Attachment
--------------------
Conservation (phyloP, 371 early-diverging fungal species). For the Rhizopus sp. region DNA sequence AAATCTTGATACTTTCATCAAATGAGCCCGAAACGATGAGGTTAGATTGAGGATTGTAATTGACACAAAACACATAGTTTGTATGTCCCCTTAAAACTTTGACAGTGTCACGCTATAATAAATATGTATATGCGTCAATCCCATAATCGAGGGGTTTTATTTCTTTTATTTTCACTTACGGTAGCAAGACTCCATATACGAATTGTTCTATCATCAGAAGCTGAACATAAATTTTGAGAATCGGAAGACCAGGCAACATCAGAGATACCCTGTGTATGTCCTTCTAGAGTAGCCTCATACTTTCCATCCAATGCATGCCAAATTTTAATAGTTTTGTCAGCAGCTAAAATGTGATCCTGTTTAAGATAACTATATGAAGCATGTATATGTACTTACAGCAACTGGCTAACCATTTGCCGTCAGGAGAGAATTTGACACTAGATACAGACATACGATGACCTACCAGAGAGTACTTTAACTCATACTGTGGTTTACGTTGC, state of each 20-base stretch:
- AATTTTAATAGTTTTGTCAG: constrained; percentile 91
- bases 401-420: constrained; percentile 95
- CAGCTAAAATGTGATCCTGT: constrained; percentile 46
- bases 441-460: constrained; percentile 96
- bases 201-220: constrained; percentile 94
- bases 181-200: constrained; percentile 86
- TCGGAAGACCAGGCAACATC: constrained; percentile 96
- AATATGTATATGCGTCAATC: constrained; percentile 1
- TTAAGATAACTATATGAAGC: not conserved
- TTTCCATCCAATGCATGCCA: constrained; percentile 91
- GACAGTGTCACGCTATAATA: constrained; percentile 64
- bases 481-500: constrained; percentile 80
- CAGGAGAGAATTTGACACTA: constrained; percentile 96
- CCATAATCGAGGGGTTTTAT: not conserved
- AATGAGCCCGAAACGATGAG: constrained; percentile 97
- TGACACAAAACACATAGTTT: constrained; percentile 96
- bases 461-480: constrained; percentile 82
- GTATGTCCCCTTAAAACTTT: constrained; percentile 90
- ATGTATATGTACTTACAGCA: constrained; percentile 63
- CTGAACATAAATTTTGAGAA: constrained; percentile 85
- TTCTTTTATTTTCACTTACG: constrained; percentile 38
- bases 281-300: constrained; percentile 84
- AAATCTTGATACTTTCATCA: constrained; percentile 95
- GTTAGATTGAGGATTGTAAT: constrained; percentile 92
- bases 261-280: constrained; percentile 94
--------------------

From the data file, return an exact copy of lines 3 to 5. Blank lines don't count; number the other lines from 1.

- bases 401-420: constrained; percentile 95
- CAGCTAAAATGTGATCCTGT: constrained; percentile 46
- bases 441-460: constrained; percentile 96